Blackwell Global Holdings (BGI) will wind down its finance company operation and let its executives go after it could not raise enough capital to fund the growth of its loan book.
The NZX-listed investment company, which is 75 per cent owned by derivatives trading and investment company Blackwell Global Group, has announced a restructure.
Chairman Sean Joyce said the board was of the view that BGI was "unable to continue to operate as a meaningful finance company operation" due to its inability to raise sufficient debt funding or equity at this time.
"The board does not consider that it is likely that funding will be found to assist BGI with the funding of a finance company operation in the near or intermediate future."
Joyce said the directors had decided to wind down the existing finance company operation and to reduce costs to give the company time to explore other alternative business opportunities via a potential reverse takeover transaction.
"As a result of this, the board has resolved to disestablish the roles of chief executive and chief operating officer within the senior executive team."
Chief executive Mark Thornton will leave full-time employment with the company on February 13 and COO Steven Knight on February 10.
Unaudited financial results for the six months to September 30, 2020 show it made a loss of $341,749.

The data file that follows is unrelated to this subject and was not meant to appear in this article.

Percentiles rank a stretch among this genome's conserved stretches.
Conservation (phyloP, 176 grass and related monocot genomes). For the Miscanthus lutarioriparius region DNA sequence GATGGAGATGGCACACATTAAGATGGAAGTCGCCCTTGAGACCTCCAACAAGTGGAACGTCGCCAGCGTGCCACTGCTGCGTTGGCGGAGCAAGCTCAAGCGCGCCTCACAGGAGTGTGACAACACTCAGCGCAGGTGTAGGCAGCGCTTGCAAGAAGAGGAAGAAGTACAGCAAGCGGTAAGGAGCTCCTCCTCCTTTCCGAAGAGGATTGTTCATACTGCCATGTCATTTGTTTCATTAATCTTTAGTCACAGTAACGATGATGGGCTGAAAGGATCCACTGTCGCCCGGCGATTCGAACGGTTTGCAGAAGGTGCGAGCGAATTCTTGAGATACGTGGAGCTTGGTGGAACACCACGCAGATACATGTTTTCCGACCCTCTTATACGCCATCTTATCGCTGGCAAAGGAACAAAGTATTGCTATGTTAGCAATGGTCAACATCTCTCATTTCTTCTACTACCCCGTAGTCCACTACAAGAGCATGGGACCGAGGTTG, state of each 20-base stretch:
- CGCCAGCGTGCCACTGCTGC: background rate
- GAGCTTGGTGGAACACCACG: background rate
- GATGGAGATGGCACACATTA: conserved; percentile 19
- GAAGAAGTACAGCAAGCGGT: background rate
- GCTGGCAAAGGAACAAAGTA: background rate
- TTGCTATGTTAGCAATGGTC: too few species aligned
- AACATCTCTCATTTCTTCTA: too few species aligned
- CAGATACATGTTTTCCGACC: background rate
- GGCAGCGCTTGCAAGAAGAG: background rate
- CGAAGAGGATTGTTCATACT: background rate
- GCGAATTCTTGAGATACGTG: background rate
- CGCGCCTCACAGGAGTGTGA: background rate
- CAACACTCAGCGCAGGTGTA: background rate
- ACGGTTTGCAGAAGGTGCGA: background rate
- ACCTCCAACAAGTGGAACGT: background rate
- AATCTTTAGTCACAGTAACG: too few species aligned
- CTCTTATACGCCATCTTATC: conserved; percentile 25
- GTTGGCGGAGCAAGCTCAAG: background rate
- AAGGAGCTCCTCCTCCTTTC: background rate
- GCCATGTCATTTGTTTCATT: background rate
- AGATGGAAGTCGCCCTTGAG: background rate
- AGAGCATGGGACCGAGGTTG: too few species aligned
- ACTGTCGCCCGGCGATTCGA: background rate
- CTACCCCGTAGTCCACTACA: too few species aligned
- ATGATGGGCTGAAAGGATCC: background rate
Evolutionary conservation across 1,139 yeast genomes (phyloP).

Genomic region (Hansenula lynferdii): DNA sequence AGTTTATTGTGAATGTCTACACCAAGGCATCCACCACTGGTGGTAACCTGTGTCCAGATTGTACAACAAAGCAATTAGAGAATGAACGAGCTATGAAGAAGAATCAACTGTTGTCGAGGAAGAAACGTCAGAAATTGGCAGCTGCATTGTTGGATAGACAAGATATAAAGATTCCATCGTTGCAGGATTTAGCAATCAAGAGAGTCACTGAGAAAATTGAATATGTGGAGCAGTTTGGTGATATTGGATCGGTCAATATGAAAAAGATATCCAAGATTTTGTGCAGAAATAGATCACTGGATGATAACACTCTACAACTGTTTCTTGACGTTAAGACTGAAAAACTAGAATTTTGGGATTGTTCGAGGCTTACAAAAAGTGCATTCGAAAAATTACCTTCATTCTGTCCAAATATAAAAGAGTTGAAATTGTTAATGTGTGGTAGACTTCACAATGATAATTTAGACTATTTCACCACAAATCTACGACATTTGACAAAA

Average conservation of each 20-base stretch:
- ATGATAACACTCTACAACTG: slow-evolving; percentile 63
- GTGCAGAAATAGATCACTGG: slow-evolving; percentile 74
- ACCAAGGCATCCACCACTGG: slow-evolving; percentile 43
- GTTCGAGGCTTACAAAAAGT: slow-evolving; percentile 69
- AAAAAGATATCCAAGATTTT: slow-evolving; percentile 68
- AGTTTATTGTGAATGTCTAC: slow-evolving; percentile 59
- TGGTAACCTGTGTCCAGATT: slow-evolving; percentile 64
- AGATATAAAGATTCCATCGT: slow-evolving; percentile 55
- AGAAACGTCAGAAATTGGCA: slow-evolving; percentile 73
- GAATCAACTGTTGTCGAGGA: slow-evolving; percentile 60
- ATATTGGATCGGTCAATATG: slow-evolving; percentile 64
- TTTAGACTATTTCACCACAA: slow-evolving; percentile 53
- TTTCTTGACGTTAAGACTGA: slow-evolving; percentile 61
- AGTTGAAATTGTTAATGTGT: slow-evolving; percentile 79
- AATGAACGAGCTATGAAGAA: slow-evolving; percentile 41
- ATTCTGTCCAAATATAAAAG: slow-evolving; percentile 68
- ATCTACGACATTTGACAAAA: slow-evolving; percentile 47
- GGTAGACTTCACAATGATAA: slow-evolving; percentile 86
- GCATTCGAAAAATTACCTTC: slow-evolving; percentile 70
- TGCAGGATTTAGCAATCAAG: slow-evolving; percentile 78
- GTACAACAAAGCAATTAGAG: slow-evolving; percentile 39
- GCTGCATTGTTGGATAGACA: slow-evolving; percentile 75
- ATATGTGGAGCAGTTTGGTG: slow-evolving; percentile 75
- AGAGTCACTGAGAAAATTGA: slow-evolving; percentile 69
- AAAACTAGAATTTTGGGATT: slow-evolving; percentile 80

The company's loan book was $749,000 as of then made up of two separate loans. All loans were secured by first mortgages over residential properties.
Shares in BGI fell to 0.008c on the announcement and are down 32 per cent on the year.
The company ran afoul of the NZX in June last year after it incorrectly stated its net tangible asset figure as 0.15c when it should have been 0.0015c.
The error meant that Blackwell told shareholders it owned about $75.3 million in assets, compared to the roughly $750,000 assets it actually had.
Its shares rose from 1.7c to 9.1c which increased the company's market cap from $2m to $45.7m.
The gain came despite the company reporting a net loss of $693,000 after tax, and revenue of just $436,000.
Multiple directors and senior management sold shares during the rally which was very short-lived.